How do you react when you see someone with a pit bull walking toward you? Do you quickly cross the street or pass by and comment on how handsome the dog is? Unfortunately, it’s not unusual for pet parents with loving pit bulls to experience looks of disapproval or derogatory comments when walking their pets. Sadly, this breed remains misunderstood because of irresponsible owners, sensational news stories, and myths that spread easily online. Animal welfare group Best Friends Animal Society, a Utah-based animal sanctuary that has successfully rescued and rehabilitated thousands of pit bulls, describes the breed as “wonderful family dogs.” In fact, according to the American Temperament Test Society, pit bulls score higher on tests than many other popular breeds such as golden retrievers and border collies.
Animal advocates say that one of the most challenging conversations around pit bulls is defining the breed. The American pit bull terrier is a dog breed recognized by the United Kennel Club and the American Dog Breeders Association. And while the American Kennel Club (AKC) doesn’t recognize pit bulls as a breed, several AKC-recognized breeds do fall into the pit bull class when it comes to breed-specific legislation. Those include the American Staffordshire terrier, the Staffordshire bull terrier, and the English bull terrier. Leading animal advocates say there’s no evidence to suggest that breed-specific legislation makes communities safer. The problem of dog attacks won’t be solved by quick-fix breed-discrimination laws, say ASPCA experts. Instead, animal advocates believe that dangerous-dog laws should be breed-neutral and focus on the behavior of the individual dog and owner.
Whether you love or fear pit bull terriers, the truth is, they are loving members of families throughout the U.S. Some are couch potatoes, some are high-energy agile dogs, some work as therapy or service dogs, and all of them are loyal companions. Just as with any dog breed, the key to raising your pit bull to be a canine good citizen is being a responsible pet parent. Here are some tips on how to raise a pit bull to be friendly with other dogs.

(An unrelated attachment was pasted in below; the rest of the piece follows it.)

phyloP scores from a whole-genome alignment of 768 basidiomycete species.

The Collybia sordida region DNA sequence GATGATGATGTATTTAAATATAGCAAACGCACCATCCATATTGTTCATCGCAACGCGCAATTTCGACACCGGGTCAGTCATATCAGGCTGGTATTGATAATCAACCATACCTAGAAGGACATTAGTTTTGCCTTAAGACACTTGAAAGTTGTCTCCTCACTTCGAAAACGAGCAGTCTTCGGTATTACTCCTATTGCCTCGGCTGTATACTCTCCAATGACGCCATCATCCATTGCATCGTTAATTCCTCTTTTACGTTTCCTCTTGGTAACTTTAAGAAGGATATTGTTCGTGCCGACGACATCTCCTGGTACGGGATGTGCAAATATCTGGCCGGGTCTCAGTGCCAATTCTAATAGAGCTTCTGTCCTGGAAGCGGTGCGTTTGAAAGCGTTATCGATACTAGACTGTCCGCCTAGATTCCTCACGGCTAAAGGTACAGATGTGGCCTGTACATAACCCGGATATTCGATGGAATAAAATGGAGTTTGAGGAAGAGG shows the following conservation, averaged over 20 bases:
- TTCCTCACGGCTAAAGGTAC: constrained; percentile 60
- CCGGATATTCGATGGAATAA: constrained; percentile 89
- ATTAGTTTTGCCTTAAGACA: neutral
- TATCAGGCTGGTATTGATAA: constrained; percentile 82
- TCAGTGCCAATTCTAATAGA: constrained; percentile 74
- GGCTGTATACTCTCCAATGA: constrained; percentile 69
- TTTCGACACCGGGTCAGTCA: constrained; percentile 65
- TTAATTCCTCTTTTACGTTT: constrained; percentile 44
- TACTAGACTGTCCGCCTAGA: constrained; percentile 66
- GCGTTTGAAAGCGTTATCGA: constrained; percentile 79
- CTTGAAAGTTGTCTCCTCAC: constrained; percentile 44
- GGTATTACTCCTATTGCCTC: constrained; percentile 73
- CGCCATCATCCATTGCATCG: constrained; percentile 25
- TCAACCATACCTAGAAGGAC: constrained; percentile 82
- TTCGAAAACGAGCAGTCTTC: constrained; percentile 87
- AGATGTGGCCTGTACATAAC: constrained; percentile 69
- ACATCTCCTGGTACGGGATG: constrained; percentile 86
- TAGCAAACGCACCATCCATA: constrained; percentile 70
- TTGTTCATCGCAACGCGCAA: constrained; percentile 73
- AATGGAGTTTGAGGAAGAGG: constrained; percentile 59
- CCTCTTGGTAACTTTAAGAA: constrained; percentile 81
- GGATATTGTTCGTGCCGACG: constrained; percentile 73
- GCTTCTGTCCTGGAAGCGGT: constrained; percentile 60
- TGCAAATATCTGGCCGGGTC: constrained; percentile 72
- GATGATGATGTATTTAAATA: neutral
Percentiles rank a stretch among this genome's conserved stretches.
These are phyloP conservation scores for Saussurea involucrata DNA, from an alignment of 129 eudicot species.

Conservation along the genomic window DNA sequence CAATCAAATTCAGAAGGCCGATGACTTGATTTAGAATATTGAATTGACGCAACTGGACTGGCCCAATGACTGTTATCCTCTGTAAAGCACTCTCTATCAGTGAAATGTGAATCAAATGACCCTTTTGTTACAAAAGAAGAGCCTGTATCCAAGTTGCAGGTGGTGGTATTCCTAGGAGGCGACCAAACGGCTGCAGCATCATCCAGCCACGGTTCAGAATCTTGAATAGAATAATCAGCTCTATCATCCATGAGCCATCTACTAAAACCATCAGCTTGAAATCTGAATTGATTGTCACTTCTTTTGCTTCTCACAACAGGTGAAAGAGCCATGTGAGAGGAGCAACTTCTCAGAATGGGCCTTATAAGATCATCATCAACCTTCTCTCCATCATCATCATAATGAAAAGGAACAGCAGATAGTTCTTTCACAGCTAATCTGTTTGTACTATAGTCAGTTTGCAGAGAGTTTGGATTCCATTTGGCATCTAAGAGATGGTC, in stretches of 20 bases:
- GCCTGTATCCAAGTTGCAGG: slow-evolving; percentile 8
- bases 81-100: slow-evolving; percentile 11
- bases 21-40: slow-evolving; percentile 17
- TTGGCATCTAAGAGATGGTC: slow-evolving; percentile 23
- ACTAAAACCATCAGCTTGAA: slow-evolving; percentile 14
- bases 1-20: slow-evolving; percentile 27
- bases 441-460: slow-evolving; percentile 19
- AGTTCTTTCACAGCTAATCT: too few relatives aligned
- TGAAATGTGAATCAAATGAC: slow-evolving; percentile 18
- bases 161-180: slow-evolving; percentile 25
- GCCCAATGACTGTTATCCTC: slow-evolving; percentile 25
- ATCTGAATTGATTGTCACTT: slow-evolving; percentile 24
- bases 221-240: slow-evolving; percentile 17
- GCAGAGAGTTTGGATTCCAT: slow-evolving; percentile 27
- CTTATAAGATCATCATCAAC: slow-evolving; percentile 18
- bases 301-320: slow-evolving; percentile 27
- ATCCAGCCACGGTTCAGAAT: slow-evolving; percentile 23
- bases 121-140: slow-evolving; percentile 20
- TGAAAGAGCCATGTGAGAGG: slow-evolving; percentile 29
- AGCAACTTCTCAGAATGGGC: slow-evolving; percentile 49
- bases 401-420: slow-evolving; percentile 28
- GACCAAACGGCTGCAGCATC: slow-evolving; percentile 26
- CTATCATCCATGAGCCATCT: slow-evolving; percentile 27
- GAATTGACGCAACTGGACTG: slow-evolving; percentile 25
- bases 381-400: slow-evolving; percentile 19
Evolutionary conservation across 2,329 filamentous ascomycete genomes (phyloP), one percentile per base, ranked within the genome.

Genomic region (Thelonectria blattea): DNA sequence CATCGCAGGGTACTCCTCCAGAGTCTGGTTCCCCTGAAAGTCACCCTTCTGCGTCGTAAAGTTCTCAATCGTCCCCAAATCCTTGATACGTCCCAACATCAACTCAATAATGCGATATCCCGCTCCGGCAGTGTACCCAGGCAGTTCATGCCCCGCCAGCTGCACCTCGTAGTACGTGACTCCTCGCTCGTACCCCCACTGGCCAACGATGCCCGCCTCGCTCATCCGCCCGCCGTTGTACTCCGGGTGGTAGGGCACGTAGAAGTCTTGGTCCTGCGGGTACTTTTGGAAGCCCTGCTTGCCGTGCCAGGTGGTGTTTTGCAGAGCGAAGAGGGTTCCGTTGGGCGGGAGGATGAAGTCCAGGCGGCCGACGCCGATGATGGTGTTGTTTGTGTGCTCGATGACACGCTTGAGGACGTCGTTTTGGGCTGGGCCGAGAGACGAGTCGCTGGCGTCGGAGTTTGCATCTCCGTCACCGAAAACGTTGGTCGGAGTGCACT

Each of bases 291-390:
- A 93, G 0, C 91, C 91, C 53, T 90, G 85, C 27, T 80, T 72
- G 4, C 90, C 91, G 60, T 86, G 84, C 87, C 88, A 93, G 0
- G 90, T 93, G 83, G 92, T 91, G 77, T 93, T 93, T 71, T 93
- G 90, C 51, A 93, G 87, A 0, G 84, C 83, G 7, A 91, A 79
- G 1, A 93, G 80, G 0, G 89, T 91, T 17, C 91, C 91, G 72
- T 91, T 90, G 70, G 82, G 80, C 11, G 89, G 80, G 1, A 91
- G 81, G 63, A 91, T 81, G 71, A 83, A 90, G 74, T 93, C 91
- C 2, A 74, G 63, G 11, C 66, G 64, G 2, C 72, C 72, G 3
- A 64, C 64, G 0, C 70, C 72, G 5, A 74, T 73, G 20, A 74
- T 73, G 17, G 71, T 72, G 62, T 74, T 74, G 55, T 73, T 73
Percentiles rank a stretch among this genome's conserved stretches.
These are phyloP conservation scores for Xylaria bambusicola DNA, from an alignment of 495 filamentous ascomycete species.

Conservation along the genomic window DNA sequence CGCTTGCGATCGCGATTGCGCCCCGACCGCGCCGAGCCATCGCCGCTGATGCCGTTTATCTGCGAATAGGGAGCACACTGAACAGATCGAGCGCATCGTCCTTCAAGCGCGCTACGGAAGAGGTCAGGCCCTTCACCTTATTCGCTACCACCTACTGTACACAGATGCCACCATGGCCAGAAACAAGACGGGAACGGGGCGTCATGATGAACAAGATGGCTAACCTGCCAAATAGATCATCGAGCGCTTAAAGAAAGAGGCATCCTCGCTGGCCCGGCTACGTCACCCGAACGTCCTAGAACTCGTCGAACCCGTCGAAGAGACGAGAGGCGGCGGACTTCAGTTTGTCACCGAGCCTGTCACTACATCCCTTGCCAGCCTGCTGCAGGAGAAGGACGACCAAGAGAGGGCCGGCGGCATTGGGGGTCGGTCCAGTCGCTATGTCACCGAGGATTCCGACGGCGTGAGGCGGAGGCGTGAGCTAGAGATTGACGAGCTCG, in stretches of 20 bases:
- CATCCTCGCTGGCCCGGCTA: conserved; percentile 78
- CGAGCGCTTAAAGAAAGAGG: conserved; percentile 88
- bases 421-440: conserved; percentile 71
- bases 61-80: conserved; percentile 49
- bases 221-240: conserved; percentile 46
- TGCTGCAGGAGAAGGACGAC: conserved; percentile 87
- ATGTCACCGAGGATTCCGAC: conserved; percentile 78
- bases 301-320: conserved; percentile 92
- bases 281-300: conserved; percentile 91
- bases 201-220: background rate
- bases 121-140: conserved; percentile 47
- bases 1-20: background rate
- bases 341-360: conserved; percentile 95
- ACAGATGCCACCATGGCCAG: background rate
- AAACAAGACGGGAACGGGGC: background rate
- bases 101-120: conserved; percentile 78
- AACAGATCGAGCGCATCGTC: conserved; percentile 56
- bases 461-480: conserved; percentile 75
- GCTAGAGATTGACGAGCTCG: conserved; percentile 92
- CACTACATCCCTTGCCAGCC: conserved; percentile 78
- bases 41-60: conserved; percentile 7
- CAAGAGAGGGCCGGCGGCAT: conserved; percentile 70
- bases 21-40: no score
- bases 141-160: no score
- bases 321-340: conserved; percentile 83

Basic obedience begins at home
You can begin basic obedience training at home by teaching “sit,” “stay,” “down,” and to come when called. Pit bulls are fast learners and, just like other breeds, respond best to positive-reinforcement training. Because pit bulls are excellent at paying attention, they do well with clicker training, a method that uses a click sound to mark a wanted behavior followed by a treat.
Early socialization is essential
According to AKC behavioral experts, a puppy’s socialization experiences in his first three months of life will permanently shape his future personality and how he will react in his environment as an adult dog. By slowly exposing your puppy to a wide variety of people, places, and situations, you’ll be helping shape him into a happy, confident, and friendly dog.
Enroll in puppy socialization classes
Puppy socialization classes are a great way to introduce your puppy to other dogs in a safe environment. The American Veterinary Society of Animal Behavior believes puppies should attend socialization classes as early as 7 to 8 weeks of age. The society’s guidelines recommend that puppies receive a minimum of one set of vaccines as well as deworming at least seven days before the first class.
Socializing an adult pit bull
It’s important to socialize your adult pit bull with other dogs at your dog’s comfort level. Introduce him carefully and slowly and make sure all play behavior is friendly and appropriate. Pit bull play can be exciting, so you should always supervise your dog and know when to interrupt and give him a chance to settle down. As with other breeds, older pit bulls might not be as tolerant of younger, more active dogs. It’s up to you to step in before the play gets too rough. If your older pit bull doesn’t enjoy being off-leash around strange dogs, training classes offer a wonderful opportunity for socializing with the help of a certified trainer. Learn to read your dog’s body language and never force him to interact with other dogs if it makes him uncomfortable.
Steer clear of public dog parks
Professional trainers tend to agree that public dog parks are not the best place to socialize dogs. While the majority of pet parents might be responsible and their dogs well trained, there are always a few who are not. Instead of going to the park, you can arrange smaller playgroups with well-mannered dogs who get along with your pit bull. And, of course, always supervise playtime so you can stop the fun if it gets too rowdy.
Remember that in addition to training and socialization, your pit bull needs between 35 and 45 minutes of vigorous daily exercise to keep him healthy and happy. You can provide mental stimulation by using a food-dispensing toy and by teaching him tricks. A calm, friendly, well-trained pit bull can serve as an ambassador and help fight prejudice and misconceptions about the breed.
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